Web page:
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Thrice-Greatest Hermes, Vol. 3, by G.R.S. Mead, [1906], at

p. 24



(Patrizzi (p. 51b) gives no title; but simply the heading “In Another [Book].”

Text: Stob., Phys., xxxv. 11, under the heading: “Of Hermes”; G. pp. 295, 296; M. i. 206; W. i. 293.

Ménard, Livre IV., No. iv. of “Fragments Divers,” p. 274).

1. [Her.] There is, then, That which transcends being, 1—beyond all things existent, and all that really are.

For That-transcending-being is [that mystery] because of which exists that being-ness 2 which is called universal, common unto intelligibles that really are, and to those beings which are thought of according to the law of sameness.

Those which are contrary to these, according to the law of otherness, are again themselves according to themselves. 3

p. 25

And Nature is an essence which the senses can perceive, containing in itself all sensibles.

2. Between these 1 are the intelligible 2 and the sensible gods.

Things that pertain to the intelligence, share in [the nature of] the Gods that are intelligible only; while things pertaining to opinion, have their part with those that are the sensible.

These latter are the images of the intelligences 3; the Sun, for instance, is the image of the Demiurgic God above the Heaven.

For just as He hath made the universe, so doth Sun make the animals, and generate the plants, and regulate the breaths. 4


I have supplied the title for the sake of uniformity. If we compare our extract with Ex. vii, and especially the last sentence of the former with the first sentence of § 2 of the latter, and note that in Stobæus the one excerpt follows almost immediately on the other, we shall be fairly well persuaded that they both come from the same collection—namely, the Sermons to Tat.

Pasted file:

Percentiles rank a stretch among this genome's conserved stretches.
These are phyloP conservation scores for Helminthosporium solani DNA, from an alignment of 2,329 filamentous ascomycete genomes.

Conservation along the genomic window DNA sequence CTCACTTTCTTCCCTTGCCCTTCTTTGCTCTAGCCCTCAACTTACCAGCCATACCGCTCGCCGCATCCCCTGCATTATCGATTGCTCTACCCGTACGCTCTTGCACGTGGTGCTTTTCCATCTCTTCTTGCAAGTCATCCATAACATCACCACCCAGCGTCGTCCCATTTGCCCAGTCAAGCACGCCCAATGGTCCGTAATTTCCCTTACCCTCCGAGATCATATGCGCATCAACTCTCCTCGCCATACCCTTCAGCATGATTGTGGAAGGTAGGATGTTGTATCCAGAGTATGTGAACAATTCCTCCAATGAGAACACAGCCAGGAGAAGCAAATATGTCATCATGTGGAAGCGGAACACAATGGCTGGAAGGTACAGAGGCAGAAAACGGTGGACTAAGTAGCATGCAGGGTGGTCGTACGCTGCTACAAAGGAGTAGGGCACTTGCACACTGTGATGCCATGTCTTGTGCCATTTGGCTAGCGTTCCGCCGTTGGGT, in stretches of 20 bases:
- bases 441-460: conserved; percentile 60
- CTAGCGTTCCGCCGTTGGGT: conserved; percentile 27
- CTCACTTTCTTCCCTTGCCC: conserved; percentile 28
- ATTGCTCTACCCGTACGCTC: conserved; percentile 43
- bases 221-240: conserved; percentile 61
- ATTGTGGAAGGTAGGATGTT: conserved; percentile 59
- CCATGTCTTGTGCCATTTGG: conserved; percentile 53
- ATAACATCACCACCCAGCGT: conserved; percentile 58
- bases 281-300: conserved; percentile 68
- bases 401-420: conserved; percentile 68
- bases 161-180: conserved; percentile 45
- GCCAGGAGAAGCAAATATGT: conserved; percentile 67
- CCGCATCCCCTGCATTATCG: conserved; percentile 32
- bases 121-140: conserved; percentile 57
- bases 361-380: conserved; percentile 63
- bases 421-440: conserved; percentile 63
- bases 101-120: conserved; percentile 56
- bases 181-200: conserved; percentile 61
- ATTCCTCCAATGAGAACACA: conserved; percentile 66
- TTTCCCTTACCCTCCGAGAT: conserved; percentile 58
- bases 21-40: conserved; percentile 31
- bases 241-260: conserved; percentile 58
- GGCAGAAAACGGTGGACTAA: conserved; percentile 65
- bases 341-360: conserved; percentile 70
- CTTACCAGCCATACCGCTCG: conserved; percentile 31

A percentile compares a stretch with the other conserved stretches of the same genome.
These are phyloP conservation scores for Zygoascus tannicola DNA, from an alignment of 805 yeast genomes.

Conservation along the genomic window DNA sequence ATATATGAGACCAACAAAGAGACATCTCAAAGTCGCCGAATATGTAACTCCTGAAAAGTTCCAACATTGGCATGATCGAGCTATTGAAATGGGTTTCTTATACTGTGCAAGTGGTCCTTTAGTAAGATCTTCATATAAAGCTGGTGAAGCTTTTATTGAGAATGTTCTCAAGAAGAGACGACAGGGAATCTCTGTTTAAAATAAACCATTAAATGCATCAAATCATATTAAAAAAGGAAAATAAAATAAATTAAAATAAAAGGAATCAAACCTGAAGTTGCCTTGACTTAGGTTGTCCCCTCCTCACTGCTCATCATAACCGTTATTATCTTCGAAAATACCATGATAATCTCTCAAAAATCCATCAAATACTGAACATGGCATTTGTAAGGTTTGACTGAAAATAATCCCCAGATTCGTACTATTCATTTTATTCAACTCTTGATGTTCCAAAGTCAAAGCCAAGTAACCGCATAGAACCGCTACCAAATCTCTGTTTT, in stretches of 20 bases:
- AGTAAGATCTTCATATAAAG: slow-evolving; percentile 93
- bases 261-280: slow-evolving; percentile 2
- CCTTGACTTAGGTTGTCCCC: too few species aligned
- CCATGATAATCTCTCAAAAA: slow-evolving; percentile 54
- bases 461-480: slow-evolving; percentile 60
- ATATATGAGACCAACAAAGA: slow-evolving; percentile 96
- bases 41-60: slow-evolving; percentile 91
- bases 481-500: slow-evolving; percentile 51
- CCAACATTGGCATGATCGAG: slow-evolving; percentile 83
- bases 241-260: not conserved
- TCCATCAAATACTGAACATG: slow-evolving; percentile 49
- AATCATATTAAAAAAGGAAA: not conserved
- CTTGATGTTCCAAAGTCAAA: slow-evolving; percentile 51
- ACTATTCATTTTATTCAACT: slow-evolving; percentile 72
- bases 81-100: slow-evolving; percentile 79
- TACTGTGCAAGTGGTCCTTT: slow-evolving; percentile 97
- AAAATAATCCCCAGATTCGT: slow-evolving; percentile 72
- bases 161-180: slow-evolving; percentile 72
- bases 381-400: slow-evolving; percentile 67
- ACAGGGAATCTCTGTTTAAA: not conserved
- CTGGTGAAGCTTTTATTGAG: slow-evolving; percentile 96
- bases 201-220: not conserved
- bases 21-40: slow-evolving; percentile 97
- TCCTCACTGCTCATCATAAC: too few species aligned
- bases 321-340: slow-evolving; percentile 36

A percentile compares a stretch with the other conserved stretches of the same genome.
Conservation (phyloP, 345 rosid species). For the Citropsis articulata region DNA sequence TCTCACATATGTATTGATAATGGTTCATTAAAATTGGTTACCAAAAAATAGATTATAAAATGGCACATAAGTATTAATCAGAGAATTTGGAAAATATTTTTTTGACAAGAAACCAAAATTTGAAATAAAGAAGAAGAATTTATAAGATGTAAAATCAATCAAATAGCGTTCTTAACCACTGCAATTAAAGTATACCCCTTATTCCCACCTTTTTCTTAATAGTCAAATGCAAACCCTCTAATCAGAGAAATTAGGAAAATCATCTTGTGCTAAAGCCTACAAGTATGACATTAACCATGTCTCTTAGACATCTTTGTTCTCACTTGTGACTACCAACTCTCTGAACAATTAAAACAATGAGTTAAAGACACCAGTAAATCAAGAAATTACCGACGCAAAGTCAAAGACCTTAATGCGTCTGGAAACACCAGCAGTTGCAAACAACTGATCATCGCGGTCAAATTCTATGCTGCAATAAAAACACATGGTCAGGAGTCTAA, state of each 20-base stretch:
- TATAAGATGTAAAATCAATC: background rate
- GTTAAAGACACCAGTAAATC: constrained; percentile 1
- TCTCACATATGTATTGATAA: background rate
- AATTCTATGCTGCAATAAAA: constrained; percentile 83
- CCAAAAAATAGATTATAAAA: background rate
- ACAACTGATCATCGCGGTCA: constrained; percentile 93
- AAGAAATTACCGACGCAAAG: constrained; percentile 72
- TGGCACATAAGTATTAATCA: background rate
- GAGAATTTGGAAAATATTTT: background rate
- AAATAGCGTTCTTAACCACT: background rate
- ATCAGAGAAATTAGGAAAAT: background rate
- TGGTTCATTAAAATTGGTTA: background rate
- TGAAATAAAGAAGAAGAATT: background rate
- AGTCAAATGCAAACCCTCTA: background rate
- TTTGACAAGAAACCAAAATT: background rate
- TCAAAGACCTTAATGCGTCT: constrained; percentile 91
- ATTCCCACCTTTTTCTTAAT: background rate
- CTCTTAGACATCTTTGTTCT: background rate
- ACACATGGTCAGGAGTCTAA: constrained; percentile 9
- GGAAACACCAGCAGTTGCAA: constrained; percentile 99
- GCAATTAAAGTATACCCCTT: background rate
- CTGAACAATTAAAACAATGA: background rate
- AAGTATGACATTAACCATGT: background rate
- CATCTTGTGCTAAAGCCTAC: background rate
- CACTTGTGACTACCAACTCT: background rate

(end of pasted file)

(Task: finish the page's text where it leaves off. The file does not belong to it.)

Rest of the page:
24:1 Or the pre-existent; τὸ πρὸ ὄν, or τὸ προόν.

24:2 οὐσιότης; or essentiality.

24:3 This seems to refer to the seven spheres of difference or otherness (κατὰ τὸ ἕτερον) moving symbolically against, or “crosswise with,” the all-embracing sphere of sameness (καθ᾽ ἑαυτό); or it may mean that they have a sameness in the fact that their motions enter into themselves “again.”

25:1 Presumably God and Nature.

25:2 νοηματικοί,—a very rare form, and may possibly mean perceptible.

25:3 νοημάτων.

25:4 Or spirits. The last clause, “and regulates,” etc., is absent from some MSS., and is, therefore, considered spurious by some editors; but its unexpectedness is a strong guarantee of its genuineness. The “spirits” are the prāṇa’s of Hindu physiological psychology; cf. C. H., x. (xi.) 13, Comment., and Exs. xv. 2, xix. 3.

Next: Excerpt V. Of Matter